along the beach front or the dunes, to the south.

       Meanwhile, Dave Wellman and his assistant Micah began surveying bench marks and
following up on the survey needs of other researchers (Figure 11). This was necessary to
coordinate the various technologies and surveys into a single mapping format.

Figure 7: Craig Andes with Wax from Off-shore.       Figure 8: Principal Investigator Scott Williams.

Figure 9: Campfire with Don Buford, Donna Shefcheck, Diane and Leon Mederos.

Figure 10: Sheldon Breiner and Scott Williams Walking the Magnetometer in the Surf

    Figure 11: Dave Wellman and Diane Mederos Planning the Day’s Survey Spots.

       Late that morning about 40 second and third graders paid us a visit during a field trip.
The kids had a pretty good handle on the Beeswax story and were very interested in what we had
to show and tell them. They stayed over an hour and were very well behaved (Figure 12)

       Eb Giesecke came in with some fresh research, which was augmented by some
information brought in and shared by long-time residents Lou Scott and Frank Corder.

       The lower dune survey team returned after having located some shipwreck remains
believe to be of the Mimi which had been lost in the area in 1913 (Figure 13).

       That evening we had a pizza party and debriefing, a fire and a very positive visit from
Mark Smith, the Park Manager. He was pleased and astonished at the public support we had
developed for what we were doing and the way we had chosen to involve the community.

       The next morning we had cold pizza for breakfast. Sheldon led his magnetometer team
along the beach north of the park, along more of the dune crest, then around all of Eb’s historic
hot-spots. The only area of magnetic interest was along the dune crest adjacent to the more
southerly homes, north of the park (Figure 14).

      Figure 12: Students from Nehalem Elementary School Second and Third Graders
Learning about the Beeswax Wreck.

            Figure 13: The "Mimi" Run Aground on Nahelam Spit in 1913 (Jack L.
      Graves, Maverick Publications, Inc. 2000).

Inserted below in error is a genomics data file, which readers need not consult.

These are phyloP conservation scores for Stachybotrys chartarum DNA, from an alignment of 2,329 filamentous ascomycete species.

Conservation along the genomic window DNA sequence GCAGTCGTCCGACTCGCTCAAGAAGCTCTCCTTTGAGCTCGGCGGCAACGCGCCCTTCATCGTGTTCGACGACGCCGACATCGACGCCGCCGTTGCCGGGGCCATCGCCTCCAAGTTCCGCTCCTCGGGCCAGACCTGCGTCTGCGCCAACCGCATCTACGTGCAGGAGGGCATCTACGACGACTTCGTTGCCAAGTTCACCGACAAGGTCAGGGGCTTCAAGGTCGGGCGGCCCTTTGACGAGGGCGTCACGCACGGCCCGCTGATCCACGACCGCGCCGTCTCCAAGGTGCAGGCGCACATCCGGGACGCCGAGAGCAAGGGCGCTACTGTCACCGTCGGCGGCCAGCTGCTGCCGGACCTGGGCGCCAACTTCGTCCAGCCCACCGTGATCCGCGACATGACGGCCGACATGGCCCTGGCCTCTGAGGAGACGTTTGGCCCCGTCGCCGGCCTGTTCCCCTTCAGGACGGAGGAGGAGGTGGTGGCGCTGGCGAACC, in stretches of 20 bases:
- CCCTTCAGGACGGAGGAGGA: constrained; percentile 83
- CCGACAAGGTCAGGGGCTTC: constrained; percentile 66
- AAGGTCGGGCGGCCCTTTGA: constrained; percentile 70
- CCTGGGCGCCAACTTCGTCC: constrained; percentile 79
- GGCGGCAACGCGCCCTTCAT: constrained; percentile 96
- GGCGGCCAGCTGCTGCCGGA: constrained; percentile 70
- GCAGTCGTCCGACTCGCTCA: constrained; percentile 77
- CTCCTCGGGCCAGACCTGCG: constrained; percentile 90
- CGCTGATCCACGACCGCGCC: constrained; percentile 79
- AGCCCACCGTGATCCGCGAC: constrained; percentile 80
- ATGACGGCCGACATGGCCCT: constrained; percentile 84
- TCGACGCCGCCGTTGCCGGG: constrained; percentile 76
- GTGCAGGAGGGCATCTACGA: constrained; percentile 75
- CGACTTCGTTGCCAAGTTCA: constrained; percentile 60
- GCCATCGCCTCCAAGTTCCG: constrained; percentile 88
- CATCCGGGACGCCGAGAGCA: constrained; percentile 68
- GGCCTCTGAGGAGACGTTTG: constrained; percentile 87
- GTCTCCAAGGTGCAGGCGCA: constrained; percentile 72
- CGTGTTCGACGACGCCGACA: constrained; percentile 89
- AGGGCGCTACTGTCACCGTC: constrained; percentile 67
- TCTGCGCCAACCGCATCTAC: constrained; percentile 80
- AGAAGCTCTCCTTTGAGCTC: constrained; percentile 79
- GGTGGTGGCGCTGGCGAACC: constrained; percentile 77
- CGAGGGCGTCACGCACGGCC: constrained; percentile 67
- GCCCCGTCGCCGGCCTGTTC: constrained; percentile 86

Figure 14: Jack Peters, Mark Beach, Gary Gitzen, and Scott Williams Watching Sheldon
Breiner Work the Magnetometer in the Forested Areas of the Project Zone.

        Ed Von der Porten and Sheila Keppel spent the day studying a collection of locally
acquired porcelain. In an analysis of the sherds from various collections, Ed Von der Porten and
Sheila Keppel concluded that porcelain sherds found in the area consistently date to the late 17th
or early 18th centuries (Figure 15).

        Curt Peterson arrived and immediately began a Ground Penetrating Radar survey of the
dune structure (Figure 16). By running a series of east and west transects, he was eventually able
to define where the dunes and shoreline were before the various tsunami events, the most recent
one of January 26, 1700 AD being of greatest interest to our expedition. He also ran another set
of transects north and south to see if he could find out where the earlier river mouths were
located. He was assisted by some grad students as well as our team members Leon and Diane
Medeiros and Donna Shefcheck. The auger team consisting of volunteers not occupied
elsewhere augured 2” holes in the dunes where Curt had “seen” something on his radar profiles,
which he thought was a tsunami erosion scarp (Figure 17). They hit what felt like a rock wall,
sloping seaward. This is in a location consistent with a line of rock and wood debris called the
“seawall” which had been exposed around the turn of the century.

Figure 15: Porcelain Collection of John Dubè Inspected by Ed Von der Porten and Sheila
Keppel (Note the Dime ...on left side of picture for Scale).

Figure 16: Curt Peterson and Students Began Ground Penetrating Radar Transects
through the Dune Structure.

      Figure 17: The Geology Auger Team Prepares to Core on the Beach at the End of
Chinook Lane.

         The marine team was being challenged by some damage done to Ty’s outboard during
the trip up to Oregon. Luckily another boat was located which was rigged for a survey the